For SMS Campaigns and a Little Extra: ProTexting also offers a variety of SMS features. Subscribers can sign up through mobile keywords or web signup forms, which you can create and add to your website or social media profiles. The site then stores their contact information in your subscriber database. Messages—which can include audio, video, and/or text—can be sent to individual subscribers or to groups, and they can be scheduled or sent immediately. ProTexting encourages paying personalized attention to your fans, such as targeting recipients by location or sending birthday wishes. It also provides analytics on your messages’ performance, so you can see which messages are effective and which aren’t. ProTexting also offers a mobile website builder, letting you create a simple and functional interface for your fans, as well as an app for you to access your account on the go. For self-managed accounts, pricing starts at $70 a month and reaches up to $899 a month; as with the other SMS service providers, the packages vary in terms of how many messages and keywords they include.
Responsible Mobile Marketing
Now, before you go rushing off and start texting all your fans, you should know that there are some rules that apply to text marketing:
You must get recipient consent first (i.e., they have signed up to receive communications from you in this manner, and you’ve provided them with information on messaging rates, frequency, and purpose). Note that, if they’re under 13, they’ll also need parental consent.
You should not overwhelm fans with irrelevant or redundant information—don’t spam them!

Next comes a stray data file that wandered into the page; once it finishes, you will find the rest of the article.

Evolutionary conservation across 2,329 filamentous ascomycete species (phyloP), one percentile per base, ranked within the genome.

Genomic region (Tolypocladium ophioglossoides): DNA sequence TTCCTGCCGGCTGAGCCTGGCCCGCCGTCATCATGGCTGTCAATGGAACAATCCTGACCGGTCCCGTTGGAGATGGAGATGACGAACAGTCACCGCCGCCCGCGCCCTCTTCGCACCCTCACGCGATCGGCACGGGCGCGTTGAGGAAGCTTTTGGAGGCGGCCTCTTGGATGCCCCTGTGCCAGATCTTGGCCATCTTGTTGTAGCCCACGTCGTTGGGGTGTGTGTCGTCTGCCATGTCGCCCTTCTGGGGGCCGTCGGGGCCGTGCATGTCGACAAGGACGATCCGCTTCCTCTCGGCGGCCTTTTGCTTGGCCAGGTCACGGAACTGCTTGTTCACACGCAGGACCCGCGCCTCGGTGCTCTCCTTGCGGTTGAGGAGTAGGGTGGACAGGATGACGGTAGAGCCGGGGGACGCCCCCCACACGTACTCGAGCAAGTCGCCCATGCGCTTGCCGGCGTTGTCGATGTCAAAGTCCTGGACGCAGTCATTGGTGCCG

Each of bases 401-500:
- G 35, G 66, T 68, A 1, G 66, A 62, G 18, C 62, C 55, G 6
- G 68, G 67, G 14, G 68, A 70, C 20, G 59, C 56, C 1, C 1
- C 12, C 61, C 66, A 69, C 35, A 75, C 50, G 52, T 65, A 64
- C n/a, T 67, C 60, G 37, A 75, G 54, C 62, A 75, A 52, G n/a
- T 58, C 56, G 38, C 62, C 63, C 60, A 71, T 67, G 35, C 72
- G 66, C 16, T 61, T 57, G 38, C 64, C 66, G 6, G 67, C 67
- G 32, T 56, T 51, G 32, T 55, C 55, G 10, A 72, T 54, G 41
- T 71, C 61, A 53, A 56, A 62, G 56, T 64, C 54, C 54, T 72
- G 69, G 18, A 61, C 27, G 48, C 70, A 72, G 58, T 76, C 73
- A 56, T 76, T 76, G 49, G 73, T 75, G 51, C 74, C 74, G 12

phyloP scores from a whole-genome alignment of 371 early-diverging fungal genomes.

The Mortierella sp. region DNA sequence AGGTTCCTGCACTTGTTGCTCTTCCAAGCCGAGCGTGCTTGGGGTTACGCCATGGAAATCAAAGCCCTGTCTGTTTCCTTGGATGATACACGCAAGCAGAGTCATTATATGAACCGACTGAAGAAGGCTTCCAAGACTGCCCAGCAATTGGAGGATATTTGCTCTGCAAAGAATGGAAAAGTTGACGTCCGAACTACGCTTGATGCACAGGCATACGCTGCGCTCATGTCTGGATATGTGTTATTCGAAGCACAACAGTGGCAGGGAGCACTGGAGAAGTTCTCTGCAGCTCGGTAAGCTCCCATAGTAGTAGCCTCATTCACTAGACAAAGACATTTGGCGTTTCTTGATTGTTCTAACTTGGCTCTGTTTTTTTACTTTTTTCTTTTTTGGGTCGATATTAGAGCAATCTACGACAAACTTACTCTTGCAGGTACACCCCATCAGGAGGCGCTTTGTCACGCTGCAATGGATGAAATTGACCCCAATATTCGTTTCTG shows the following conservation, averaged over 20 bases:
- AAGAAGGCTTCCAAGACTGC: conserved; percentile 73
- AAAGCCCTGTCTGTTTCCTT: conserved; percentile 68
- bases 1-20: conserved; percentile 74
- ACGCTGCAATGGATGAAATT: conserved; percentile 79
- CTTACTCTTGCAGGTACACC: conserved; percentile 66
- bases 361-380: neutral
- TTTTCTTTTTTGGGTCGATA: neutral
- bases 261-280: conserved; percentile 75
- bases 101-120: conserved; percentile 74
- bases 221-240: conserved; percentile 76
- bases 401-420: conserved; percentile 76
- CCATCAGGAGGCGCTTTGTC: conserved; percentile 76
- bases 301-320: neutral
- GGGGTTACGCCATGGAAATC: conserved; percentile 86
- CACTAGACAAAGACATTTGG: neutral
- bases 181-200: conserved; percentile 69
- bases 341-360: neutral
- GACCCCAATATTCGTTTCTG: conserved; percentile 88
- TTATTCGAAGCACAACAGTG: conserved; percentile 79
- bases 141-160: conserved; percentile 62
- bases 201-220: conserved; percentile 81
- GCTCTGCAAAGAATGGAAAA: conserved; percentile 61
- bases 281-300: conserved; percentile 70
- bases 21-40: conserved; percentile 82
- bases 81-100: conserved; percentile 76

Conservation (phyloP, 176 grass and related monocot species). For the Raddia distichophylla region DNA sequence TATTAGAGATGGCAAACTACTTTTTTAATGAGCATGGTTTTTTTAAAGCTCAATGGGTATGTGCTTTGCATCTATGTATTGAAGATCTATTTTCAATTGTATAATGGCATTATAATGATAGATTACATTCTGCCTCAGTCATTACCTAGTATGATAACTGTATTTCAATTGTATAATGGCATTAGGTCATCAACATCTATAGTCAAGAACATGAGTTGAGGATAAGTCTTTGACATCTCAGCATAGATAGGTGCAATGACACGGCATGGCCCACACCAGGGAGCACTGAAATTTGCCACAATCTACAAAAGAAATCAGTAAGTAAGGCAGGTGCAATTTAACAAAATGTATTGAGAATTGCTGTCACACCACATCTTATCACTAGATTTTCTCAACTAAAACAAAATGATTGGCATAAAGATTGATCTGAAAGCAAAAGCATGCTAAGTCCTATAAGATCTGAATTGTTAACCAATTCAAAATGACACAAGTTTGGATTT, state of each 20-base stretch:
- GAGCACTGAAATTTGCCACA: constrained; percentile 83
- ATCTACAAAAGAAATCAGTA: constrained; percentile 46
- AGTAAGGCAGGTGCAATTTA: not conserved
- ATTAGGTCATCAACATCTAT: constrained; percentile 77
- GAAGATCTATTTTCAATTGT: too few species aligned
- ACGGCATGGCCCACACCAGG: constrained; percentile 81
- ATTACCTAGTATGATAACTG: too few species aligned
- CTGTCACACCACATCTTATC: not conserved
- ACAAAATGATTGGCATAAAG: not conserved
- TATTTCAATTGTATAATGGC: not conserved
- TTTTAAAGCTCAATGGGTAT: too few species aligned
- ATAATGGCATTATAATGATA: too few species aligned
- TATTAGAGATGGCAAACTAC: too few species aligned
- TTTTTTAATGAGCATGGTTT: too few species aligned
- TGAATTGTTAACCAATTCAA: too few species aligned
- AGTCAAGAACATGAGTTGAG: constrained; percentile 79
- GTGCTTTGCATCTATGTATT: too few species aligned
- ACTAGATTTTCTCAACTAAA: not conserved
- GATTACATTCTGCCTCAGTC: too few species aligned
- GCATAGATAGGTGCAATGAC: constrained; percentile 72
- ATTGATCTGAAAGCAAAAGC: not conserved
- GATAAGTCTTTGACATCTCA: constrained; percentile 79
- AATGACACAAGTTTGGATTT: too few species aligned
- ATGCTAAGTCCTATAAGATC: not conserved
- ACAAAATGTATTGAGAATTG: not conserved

You should make it clear who is sending the messages.
You should provide opt-out information with your messages and/or on your site.
For more information, we recommend reading this Best Practices guide assembled by the Mobile Marketing Association. You’ll also want to check state laws, both where you live and where your recipients live, to make sure there aren’t further restrictions.
If you’ve decided that SMS marketing is the right step that will give you an advantage in reaching your customers, and you’ve done the research to understand the best practices and laws regulating text marketing, it’s time to start looking for a way to get your messages out where they belong: in front of your fans.
If you’re a fairly new act, ask your friends and fans what upcoming local gigs they’re looking forward to; if those acts fit your niche, see if those shows or venues need opening acts. Being able to tell a booking agent or promoter that your fans already love coming to their venue is a plus.